Foreign Policy’s list of specialists’ assessments of President Barack Obama’s foreign policy is quite good. Out of nine analysts, only five mention Israel or the Israeli-Palestinian arena; and of those, only three (Anne-Marie Slaughter, Heather Hurlburt, and Glenn Greenwald) directly reference either as a clear indication of failure (for Slaughter as a management issue but in a broader regional context, and for Hurlburt and Greenwald on the peace process). The bulk of the arguments focuses on larger global issues, Asia, and other developments in the Middle East (Syria, the Arab Spring).
The fact that Israel is included in some way on the list raises questions about what, exactly, would constitute a “success” for Barack Obama or any US president when it comes to Israel and the conflict.
In theory, a genuine and lasting peace treaty between Israel and the Palestinians (and by extension between Israel and much of the Arab world) would be the ultimate goal. But since none of the extant peace treaties between Israelis and Arabs have been because of an American president, and the actors involved in the conflict have proven themselves fully capable of and willing to ignore American demands when it suits them, this seems well beyond the feasible.
If a peace treaty shouldn’t be the goal, the obvious question is: what should be? Conflict management might be a plausible objective. But the static nature of this process precludes change. It also assumes the Israelis and Palestinians will come to recognize the benefits of a resolution at some point on their own. They might (they did to some degree in 1993, after all); but in the meantime suffering on all sides will continue.
I would suggest that instead of trying to change their international behavior, which as Slaughter points out in the case of Israel clearly failed, it be an explicit American goal to change the domestic behavior of Israel and the Palestinians: the inverse of the standard operating procedure the US has for the most part held to regarding the Israeli-Palestinian arena.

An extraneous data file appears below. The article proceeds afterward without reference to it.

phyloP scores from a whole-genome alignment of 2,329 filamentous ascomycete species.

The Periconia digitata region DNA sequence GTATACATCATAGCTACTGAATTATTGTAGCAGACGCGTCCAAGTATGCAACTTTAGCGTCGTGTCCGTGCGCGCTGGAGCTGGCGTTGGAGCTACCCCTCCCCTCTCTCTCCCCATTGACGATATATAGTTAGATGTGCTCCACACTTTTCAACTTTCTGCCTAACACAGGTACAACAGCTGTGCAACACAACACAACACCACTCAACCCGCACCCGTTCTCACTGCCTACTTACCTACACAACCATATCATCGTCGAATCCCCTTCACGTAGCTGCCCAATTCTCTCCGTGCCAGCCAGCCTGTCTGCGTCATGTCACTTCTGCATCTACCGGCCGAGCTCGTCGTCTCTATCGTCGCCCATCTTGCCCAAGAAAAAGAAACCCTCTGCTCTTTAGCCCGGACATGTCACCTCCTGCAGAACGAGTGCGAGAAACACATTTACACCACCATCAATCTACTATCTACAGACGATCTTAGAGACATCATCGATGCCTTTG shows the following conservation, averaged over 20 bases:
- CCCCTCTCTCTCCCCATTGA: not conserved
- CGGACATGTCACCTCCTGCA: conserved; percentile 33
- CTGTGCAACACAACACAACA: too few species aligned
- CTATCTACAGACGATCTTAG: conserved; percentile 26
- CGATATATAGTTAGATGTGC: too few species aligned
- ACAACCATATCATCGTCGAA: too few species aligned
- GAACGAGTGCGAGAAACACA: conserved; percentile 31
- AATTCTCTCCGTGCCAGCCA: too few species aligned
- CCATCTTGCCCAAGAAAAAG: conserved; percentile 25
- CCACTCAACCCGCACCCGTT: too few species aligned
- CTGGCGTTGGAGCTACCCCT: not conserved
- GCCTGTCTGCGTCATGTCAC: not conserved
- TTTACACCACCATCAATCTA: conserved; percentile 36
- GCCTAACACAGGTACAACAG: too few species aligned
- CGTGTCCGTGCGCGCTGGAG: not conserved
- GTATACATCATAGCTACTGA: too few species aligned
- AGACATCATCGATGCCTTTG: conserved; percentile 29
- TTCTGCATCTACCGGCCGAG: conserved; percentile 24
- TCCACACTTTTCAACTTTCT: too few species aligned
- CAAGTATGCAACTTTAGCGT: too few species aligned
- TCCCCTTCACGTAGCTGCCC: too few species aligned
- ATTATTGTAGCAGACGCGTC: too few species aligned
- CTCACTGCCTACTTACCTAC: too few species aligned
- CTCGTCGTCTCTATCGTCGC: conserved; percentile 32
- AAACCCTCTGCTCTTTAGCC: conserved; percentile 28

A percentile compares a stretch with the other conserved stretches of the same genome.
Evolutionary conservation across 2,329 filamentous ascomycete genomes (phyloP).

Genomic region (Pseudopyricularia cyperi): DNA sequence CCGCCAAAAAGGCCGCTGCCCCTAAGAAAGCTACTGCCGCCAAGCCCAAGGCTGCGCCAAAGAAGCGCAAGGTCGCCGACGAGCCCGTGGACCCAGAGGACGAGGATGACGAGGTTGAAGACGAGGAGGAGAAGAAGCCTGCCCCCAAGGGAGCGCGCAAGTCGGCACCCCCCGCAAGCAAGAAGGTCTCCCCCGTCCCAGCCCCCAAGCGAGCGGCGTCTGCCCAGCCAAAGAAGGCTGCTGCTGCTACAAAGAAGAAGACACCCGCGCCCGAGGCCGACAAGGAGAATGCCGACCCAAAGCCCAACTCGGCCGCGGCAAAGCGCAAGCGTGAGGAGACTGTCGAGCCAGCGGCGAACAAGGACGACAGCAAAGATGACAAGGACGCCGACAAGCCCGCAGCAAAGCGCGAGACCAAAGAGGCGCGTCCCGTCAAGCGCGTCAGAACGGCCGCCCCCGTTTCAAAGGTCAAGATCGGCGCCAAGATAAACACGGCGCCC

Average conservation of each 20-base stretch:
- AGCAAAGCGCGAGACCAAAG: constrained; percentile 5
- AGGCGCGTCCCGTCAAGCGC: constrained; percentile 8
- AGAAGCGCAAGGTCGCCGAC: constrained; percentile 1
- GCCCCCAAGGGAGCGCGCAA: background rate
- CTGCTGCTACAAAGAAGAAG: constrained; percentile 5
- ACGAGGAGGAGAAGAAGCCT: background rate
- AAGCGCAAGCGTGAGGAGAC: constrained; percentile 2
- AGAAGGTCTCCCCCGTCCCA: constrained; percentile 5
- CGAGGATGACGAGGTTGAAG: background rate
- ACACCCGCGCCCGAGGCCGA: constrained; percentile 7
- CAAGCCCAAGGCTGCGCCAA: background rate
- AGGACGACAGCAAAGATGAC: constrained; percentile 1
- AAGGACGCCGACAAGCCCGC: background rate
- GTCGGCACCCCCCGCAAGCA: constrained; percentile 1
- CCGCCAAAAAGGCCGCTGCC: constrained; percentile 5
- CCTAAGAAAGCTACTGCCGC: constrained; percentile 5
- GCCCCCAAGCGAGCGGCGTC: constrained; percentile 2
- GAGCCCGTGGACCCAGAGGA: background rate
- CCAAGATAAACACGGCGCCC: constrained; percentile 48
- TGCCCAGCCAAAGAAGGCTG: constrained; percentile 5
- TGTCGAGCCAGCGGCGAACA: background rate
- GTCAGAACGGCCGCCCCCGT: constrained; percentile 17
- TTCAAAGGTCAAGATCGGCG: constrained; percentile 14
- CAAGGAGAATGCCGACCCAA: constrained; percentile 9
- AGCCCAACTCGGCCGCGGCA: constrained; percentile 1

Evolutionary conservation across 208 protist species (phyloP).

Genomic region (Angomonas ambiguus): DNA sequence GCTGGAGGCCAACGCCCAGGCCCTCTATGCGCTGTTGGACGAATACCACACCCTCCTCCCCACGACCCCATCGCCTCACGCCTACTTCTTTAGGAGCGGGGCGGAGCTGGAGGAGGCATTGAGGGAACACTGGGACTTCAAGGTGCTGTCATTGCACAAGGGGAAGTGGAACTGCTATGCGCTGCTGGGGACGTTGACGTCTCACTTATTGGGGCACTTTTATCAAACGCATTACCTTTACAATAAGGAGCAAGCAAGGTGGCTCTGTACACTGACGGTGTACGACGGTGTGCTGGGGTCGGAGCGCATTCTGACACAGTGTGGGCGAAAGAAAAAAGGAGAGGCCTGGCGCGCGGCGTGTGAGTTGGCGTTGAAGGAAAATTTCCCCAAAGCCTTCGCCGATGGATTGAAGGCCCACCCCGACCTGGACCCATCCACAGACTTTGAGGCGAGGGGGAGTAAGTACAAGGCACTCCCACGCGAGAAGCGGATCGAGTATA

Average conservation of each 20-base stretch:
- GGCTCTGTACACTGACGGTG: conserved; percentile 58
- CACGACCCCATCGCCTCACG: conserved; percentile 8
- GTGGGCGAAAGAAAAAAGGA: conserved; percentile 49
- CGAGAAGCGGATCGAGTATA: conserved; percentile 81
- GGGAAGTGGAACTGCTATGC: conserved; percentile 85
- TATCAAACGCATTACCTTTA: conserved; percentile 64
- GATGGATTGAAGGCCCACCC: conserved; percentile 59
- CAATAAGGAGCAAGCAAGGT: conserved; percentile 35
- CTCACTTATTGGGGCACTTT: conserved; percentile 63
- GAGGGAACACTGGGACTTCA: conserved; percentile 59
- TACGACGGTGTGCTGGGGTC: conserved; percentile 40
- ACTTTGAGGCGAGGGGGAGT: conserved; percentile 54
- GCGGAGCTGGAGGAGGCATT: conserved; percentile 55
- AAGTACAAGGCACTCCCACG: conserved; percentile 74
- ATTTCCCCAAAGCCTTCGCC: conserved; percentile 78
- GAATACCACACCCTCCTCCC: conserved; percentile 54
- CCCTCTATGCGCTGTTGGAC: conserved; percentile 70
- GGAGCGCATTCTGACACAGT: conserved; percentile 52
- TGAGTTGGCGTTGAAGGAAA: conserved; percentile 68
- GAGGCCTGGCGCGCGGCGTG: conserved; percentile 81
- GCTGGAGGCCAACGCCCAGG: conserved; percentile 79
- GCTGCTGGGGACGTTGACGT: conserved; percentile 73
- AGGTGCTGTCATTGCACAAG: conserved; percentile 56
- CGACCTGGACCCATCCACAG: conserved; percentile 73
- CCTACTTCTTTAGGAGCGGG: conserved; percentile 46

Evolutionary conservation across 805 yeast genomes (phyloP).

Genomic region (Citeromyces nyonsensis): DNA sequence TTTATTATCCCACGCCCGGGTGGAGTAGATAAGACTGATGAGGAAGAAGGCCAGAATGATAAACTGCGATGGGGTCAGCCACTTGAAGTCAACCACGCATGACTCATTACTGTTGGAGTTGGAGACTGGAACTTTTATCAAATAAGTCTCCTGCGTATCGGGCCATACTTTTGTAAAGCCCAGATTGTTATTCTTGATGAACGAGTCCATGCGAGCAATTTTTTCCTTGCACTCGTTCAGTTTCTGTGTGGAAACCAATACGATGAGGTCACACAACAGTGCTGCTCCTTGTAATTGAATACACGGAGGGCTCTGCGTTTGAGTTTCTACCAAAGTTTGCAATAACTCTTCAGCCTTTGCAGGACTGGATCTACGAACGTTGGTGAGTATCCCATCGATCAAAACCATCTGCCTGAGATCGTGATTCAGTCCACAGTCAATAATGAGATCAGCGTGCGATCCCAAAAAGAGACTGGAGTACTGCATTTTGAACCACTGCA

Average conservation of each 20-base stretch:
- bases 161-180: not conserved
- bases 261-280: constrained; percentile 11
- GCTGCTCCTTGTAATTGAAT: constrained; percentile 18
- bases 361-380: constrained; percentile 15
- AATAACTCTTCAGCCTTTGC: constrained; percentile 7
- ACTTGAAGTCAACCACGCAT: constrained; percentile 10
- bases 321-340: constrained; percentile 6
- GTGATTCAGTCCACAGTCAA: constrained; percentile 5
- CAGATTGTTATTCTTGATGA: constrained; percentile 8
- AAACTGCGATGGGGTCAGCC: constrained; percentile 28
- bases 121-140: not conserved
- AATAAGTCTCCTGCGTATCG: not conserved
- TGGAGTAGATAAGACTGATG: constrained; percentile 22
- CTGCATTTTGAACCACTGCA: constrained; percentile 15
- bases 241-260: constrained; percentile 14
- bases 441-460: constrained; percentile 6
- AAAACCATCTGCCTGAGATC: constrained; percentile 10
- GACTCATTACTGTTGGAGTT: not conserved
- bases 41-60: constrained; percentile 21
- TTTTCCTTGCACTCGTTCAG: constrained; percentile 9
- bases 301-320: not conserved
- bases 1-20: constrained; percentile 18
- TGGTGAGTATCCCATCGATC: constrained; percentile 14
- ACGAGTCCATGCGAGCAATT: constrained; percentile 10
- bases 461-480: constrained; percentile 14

The US can push both parties to resolve their internal differences first, before devoting serious attention to peacemaking. Low-level talks should continue, to keep the lines of communication open and to resolve the myriad of minor policy problems that crop up in such a tangled relationship.
Getting their own houses in order is critical for Israel and the Palestinian government to sell any final agreement to their own populations; to obtain the necessary support for implementation of said agreement; and to ensure that domestic groups cannot prevent execution of the pact’s stipulations. As Mira Sucharov and I argue in the latest issue of International Journal,* on the Israeli side this requires that the Israeli government be able to convince (not coerce) a significant number of West Bank settlers to move across the Green Line, back into Israel.
Of course the US cannot directly or deeply interfere in the national politics of either actor, and the Israeli and Palestinian governments have tremendous work to do on their own. But there are things the US can contribute without overt intervention. Sucharov and I point out in our piece regarding Israel (but relevant for the Palestinians as well) that: (1) The US can promote legitimacy of each side’s narratives vis-à-vis the other, making it easier for the governments to argue to their own populations that their claims are recognized; and (2) It can provide time for both parties to do this. Pressuring either Israel or the Palestinians to move before they are truly able to can have dramatic consequences, as both the failed 2000 Camp David process and Obama’s focus on Israeli settlements indicate.
Above all, American presidents must recognize their limitations—and must be prepared to resist when others, whether domestic or international actors, ignore them.
* Please email me for a PDF copy of the article.